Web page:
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Silent Public Health Emergency
(Photo : Photo by veeterzy on Unsplash) According to the World Health Organization, air pollution kills at least 7 million people per year.

Climate change can no longer be denied. News of its effects are scattered left, and right and calls from scientists and environmental activists to hold big companies accountable for their contribution to carbon dioxide emissions are getting louder. But while the battle for a just and sustainable world is far from over, scientists are dedicating their knowledge in developing ways to live in eco-friendly ways and expose the effects of climate change. For instance, just this week, a systematic review of global data had discovered that people living in areas with a high percentage of air pollution are more susceptible to depression and suicide. The research suggests that cutting air pollution until it reached the European Union's legal limit can prevent depression from developing in people. 

Also this week, an international team of experts generated the first scientific targets for a nutritionally sound and sustainably produced a planetwide diet.

HOW DOES AIR POLLUTION CONTRIBUTE TO THE DEGENERATION OF MENTAL HEALTH

While scientists can neither confirm nor deny this claim due to difficulties in proving beyond doubt, they agree that air pollution can, indeed, contribute to depression and suicide. Researchers analyzed the particle pollution produced by burning fossil fuels in vehicles, homes, and industries and claims that the new evidence discovered by their research strengthens the calls to tackle the emergency of air pollution. 

Lead researcher Isobel Braithwaite of the University College London said in an interview with The Guardian, "we have shown that air pollution could be causing substantial harm to our mental health, making a case for cleaning up the air we breathe even more urgent." She also explained that meeting the European Union's limit or air pollution can make a difference in one's mental health. "You could prevent about 15% of depression, assuming there is a causal relationship. It would be a very large impact because depression is a very common disease and is increasing." She said.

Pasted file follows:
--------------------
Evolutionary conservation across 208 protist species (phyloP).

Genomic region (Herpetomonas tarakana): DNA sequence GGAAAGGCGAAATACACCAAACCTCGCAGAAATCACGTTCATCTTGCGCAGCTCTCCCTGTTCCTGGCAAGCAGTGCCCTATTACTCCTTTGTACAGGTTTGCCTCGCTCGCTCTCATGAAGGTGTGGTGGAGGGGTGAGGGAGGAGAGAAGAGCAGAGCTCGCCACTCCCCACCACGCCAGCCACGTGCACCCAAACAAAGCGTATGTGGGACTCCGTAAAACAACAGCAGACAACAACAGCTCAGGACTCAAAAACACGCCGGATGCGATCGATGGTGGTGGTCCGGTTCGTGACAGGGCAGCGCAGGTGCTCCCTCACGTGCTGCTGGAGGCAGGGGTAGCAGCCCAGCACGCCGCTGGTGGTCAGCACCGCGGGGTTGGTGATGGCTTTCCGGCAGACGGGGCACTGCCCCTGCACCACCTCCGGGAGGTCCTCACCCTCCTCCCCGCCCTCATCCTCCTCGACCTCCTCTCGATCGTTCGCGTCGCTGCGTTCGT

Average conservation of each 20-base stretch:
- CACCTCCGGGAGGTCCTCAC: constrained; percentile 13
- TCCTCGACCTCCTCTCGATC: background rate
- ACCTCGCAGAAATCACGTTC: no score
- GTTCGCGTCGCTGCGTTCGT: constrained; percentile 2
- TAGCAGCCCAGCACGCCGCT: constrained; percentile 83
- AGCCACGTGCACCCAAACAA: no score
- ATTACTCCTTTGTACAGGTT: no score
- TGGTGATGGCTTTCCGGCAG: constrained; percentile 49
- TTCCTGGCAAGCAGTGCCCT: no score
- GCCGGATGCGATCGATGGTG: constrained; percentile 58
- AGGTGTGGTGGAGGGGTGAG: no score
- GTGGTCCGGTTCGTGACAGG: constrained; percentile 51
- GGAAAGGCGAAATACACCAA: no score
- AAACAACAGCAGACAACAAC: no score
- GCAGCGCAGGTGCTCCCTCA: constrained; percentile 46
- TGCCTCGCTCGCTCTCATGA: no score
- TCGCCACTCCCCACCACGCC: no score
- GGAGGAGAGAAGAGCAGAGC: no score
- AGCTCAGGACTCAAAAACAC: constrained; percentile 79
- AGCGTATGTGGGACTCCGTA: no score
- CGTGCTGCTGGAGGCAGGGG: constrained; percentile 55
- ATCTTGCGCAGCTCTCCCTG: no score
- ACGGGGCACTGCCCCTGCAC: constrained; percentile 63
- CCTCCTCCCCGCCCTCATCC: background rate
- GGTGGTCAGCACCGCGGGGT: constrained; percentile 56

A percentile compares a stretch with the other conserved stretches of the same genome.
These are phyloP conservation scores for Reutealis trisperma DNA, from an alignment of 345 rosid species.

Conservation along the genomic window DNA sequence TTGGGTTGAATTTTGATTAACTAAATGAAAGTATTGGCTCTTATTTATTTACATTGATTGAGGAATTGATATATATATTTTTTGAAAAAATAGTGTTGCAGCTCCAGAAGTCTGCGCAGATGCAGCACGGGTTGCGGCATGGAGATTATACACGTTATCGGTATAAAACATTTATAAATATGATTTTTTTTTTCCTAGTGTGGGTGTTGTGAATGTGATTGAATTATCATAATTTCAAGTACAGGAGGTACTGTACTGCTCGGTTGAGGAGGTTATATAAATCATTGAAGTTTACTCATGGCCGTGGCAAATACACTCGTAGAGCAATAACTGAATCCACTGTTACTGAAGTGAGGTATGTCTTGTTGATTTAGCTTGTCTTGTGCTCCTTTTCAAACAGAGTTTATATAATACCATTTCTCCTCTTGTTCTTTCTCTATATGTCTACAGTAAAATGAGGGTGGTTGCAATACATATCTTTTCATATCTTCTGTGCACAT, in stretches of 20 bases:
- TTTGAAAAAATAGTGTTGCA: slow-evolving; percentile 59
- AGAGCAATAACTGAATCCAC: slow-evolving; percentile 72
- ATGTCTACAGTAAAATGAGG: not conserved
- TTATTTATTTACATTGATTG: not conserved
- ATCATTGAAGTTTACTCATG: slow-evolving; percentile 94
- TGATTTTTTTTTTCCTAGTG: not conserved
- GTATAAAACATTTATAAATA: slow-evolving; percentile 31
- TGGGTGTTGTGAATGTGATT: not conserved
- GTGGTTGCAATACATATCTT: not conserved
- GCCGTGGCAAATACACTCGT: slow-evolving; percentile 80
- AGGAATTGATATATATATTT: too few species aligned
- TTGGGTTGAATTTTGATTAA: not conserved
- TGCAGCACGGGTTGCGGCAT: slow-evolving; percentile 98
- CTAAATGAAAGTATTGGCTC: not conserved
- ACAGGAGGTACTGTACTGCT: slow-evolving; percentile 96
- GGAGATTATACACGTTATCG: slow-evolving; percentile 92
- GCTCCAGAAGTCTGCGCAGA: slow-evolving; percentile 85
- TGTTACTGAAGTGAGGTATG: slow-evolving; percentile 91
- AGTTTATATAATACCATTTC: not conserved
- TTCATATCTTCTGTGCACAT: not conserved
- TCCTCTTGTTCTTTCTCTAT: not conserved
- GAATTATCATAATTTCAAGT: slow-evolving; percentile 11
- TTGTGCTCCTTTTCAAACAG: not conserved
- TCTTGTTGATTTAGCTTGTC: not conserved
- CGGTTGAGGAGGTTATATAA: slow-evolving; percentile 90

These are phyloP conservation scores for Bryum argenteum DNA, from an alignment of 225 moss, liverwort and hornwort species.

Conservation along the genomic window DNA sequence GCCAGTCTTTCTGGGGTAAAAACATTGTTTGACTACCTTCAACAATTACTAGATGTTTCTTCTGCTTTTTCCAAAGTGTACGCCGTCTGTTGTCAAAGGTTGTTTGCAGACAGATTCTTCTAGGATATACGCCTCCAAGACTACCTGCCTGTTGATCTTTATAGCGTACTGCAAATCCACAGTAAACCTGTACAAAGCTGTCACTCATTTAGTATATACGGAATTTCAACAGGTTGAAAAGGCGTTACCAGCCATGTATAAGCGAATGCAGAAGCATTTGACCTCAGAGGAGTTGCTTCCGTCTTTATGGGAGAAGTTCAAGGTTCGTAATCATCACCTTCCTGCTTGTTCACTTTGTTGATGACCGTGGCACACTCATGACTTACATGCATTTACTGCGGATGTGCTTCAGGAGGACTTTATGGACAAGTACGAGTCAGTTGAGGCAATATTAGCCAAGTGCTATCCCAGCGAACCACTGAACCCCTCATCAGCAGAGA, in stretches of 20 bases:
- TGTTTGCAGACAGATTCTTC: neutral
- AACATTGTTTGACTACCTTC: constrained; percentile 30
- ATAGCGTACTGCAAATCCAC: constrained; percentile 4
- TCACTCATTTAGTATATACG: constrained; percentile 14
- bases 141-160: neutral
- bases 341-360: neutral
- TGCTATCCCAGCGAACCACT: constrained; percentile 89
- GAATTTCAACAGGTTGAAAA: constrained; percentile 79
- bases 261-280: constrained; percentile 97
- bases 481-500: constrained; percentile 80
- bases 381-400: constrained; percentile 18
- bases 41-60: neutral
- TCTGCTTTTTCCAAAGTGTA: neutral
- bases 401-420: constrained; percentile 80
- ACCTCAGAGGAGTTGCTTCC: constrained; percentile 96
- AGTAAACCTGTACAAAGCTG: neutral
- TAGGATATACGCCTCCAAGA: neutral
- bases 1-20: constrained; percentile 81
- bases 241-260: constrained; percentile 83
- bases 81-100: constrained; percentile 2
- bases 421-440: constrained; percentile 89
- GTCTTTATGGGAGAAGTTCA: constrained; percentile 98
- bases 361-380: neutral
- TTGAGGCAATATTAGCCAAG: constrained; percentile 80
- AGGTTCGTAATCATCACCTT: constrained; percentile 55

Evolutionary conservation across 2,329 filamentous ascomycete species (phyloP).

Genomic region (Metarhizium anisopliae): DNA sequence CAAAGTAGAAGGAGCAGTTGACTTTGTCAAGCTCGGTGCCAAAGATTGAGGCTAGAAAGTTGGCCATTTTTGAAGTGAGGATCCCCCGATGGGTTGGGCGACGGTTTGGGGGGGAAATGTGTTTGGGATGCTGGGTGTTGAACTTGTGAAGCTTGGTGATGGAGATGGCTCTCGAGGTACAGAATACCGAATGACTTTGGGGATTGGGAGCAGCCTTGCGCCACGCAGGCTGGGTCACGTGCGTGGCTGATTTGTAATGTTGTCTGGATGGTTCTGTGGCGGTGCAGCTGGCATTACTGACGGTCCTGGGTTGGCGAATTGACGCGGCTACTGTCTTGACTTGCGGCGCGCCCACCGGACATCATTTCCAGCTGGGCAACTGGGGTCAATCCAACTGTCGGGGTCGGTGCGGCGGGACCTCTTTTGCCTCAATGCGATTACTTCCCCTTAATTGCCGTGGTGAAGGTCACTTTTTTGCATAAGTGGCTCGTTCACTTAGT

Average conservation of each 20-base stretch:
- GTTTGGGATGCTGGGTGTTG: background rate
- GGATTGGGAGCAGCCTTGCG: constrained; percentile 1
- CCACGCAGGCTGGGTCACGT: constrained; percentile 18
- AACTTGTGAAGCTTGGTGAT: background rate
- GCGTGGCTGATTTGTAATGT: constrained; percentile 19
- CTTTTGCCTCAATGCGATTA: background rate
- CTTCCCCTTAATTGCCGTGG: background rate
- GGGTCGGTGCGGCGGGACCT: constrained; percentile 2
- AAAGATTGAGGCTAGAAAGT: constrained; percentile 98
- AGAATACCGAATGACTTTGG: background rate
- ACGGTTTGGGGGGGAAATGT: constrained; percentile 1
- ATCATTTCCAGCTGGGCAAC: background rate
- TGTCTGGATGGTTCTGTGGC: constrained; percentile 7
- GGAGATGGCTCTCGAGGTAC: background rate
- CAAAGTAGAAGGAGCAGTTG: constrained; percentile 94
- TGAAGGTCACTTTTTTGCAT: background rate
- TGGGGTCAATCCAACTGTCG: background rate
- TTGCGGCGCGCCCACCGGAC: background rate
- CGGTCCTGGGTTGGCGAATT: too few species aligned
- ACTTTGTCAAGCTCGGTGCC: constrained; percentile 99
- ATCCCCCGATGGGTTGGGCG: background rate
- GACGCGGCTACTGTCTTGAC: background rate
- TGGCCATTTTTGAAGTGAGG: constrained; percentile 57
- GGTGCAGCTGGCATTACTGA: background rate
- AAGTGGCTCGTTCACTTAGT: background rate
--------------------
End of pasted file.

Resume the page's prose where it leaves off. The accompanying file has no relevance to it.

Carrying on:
Braithwaite explained that the tiniest particles of toxic air reach the brain through the bloodstream and the respiratory system and that it can also cause an increase in brain inflammation, damage nerve cells, and eventually lead to changes in stress hormone production.

To be able to come up with this research, the team's methodology includes using strict quality criteria to select and gather research data from 16 countries that were published until 2017. The data gave a strong statistical connection between polluted air and mental health degeneration. Fortunately for the team, there are recent research journals that support their claim. These studies have made a connection between high levels of air pollution and high mortality and the increase of depression risks in teenagers. 

The study made by Braithwaite and her team analyzed air pollution particles that are smaller than 2.5 micrometers, and people who are exposed 10 micrograms per cubic meter for a year or more have a 10% increase in the risk of having depression. The journal is published in Environmental Health Perspectives this month.

HOW TO EAT CORRECTLY TO SAVE THE PLANET

According to EAT-Lancet Commission, the global diet should emphasize plant-based foods and should limit animal products. Large scale piggeries and poultry farms are contributors to carbon dioxide emissions, and by creating a plant-based global diet, it will cut the demand for meat by half. Instead of meat as a protein source, nuts and fruits will be more available in the market. 

To be able to come up with this global diet, scientists calculated diets by analyzing a food's nutritional data, followed by its environmental impact. There will be foods that are recommended to be eaten in larger amounts, such as vegetables. EAT-Lancet Commission produced a full-detail scientific report on what constitutes a healthy and sustainable diet.